This distorted signal is applied to one side of the variably tapped resistor 238 to the other side of which is fed the clean input signal to the cathode follower, attenuated by the attenuating resistor 236. The signals at the input and the output of the cathode follower are in phase with each other and accordingly, no cancellation will occur at any position of the movable wiper arm 240 of resistor 238. To the contrary, the two signals, the input to the triode and its output are combined to provide a smooth continuously variable balance of clean signal from the junction 206 and distorted signal from junction 217. This signal is fed via the master volume control 244, 246 to the amplifier output stages.

As the wiper arm 240 is moved under selective manual control of the musician to provide more or less distortion, there is relatively neligible variation in sound volume. This is so because the attenuating resistor 236 reduces the clean signal at one side of he potentiometer 238 by an amount selected in accordance with the gain of the cathode follower. The gain of the latter is less than unity, about 0.6 with the lower cathode load of resistor 220 in effect. The gain of the cathode follower in this configuration (with the switch 230 closed) is actually somewhat less than 0.6, but because harmonics are introduced by the now-distorting cathode follower, the apparent sound level to the human ear is slightly increased. Accordingly, with an effective or subjective gain of 0.6, resistor 236 is selected to attenuate the clean sound fed to potentiometer 238 by approximately 40% whereby the magnitudes of the distorted and clean signals fed to mutually opposite sides of the potentiometer resistor 238 are substantially equal. Thus, no change in volume occurs as the wiper arm 240 is moved from one end of the resistor to the other.

Now assume that the switch or jack 230 is opened, opening the jack by insertion of a foot pedal plug and setting the foot pedal switch to an "open" position for low distortion. (The foot pedal switch is set to a "closed" position to provide the relatively low distorting cathode load for the triode.) With the foot pedal (and jack 230) open, the anode of diode switch 232 is connected to a potential below ground whereby the diode is cut off and the cathode load on the triode is increased. With switch 230 open, the negative voltage (-V) source effectively lowers the potential on the diode anode via resistors 222 and 226. Resistor 222, which may be in the order of a 22000 ohms, is considerably larger than resistor 220, which is approximately 3300 ohms. Accordingly, when the diode is non-conducting, the effective cathode load on the triode is many times greater. This larger cathode load achieves several results. It reduces the gain of the tube. It also increases the undistorted signal output capability of the tube. Further, this increased cathode load enables the distortion control potentiometer 238, 240 to provide a nearly identical volume or loudness of substantially undistorted sound output at any setting of the distortion control.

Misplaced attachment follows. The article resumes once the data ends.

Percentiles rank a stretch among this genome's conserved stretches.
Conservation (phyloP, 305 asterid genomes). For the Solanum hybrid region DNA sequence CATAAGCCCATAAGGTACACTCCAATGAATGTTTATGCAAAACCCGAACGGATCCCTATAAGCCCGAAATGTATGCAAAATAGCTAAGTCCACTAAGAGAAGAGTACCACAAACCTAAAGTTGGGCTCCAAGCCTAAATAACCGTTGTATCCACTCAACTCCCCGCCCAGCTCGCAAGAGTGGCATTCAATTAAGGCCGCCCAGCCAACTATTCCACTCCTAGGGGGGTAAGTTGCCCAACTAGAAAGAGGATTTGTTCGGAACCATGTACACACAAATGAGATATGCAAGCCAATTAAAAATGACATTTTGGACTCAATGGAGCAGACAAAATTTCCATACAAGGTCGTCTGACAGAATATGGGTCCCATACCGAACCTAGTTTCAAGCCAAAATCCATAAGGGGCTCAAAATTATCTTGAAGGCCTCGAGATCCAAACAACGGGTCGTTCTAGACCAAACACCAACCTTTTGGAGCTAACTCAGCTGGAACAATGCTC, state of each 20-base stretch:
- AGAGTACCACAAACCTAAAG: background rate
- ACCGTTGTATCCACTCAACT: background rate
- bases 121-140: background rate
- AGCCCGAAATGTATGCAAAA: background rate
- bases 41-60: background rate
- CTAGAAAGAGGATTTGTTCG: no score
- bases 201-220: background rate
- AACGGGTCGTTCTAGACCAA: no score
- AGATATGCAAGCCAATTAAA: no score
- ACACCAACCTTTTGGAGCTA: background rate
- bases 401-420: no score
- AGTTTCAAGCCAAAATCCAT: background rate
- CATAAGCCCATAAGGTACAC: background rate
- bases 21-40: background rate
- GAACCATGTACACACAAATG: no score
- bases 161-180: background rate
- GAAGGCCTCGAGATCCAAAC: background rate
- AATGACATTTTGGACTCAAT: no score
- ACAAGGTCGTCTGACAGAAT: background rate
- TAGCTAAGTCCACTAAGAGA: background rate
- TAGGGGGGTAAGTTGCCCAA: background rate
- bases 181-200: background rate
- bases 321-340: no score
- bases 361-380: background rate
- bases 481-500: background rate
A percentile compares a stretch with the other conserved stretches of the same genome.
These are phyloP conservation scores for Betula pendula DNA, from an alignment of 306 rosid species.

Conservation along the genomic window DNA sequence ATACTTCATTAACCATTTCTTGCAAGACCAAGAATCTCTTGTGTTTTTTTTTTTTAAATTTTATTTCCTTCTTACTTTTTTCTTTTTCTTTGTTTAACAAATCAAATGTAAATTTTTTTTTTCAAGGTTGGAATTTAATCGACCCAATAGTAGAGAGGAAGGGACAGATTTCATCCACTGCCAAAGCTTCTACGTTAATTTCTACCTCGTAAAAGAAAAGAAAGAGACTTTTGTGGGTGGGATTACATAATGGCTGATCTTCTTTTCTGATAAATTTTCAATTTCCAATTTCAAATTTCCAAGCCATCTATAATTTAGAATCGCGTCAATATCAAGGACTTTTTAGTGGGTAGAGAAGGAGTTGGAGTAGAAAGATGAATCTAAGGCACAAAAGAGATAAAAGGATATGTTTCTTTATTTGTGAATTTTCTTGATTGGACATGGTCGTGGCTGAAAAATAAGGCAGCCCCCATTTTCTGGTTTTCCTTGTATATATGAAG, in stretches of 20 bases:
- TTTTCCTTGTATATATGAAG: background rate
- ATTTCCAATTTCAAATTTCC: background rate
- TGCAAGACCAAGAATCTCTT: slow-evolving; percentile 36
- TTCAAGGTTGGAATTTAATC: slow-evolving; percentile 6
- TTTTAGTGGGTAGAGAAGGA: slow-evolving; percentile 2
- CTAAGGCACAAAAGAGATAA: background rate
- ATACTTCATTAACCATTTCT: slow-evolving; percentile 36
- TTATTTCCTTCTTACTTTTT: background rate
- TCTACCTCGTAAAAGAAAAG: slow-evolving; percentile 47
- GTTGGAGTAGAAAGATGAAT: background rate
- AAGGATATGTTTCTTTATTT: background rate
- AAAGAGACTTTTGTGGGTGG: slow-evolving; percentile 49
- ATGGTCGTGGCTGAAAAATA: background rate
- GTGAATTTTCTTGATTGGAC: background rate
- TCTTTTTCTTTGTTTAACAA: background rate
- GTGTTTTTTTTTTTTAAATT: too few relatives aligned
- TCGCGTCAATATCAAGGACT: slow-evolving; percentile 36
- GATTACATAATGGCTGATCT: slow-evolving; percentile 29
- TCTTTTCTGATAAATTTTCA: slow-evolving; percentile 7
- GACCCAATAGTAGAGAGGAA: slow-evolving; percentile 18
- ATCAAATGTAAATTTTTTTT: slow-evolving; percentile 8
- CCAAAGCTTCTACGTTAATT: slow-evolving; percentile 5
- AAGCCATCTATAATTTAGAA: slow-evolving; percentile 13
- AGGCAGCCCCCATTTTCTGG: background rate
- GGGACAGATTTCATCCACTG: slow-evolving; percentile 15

It will be seen that the diode switch 232, in effect, provides a selective shunt across the larger resistor 222 so that the smaller load resistor 220 is connected either directly to ground via the conduction diode switch 232, or, when the diode is non-conducting, is connected in series with the large resistor 222 and the capacitor 248 to ground. The capacitor together with the other resistors connected to control the diode switch provide an effectively noiseless switching of the load impedance coupled in the circuit of the output electrodes of the triode valve.

For high distortion output, the cathode load comprises mainly resistors 216 and 220, connected to ground via the conducting diode 232 whereas for a clean output, the cathode load comprises resistors 216, 220 and 222 connected to ground via capacitor 248.

Accordingly, the musician can selectively add or delete distortion to a single chord to an entire song or to even a single note, merely by depressing the foot pedal switch to operate the on-off distortion switch 230.

For very low levels of input signal from source 200, adequate distortion can still be provided by turning up the channel control 202 and concomitantly turning down the master volume 246.

Even with the larger cathode load including both resistors 220 and 222, it is possible to drive the triode sufficiently hard to provide distortion at its output. Accordingly, one can significantly advance the channel volume control 202 to increase the input signal level to the triode and at the same time retard the master volume control 244, 246 whereby operation of the foot pedal controlled on-off switch 230 will allow the musician to select two different levels of distortion without any noticeable output volume change. With these two volume controls 202 and 244, 246 turned up and down respectively, a higher level of distortion will be provided with switch 230 closed and a lesser amount of distortion will be provided in the normally clean mode of operation, with the switch 230 open.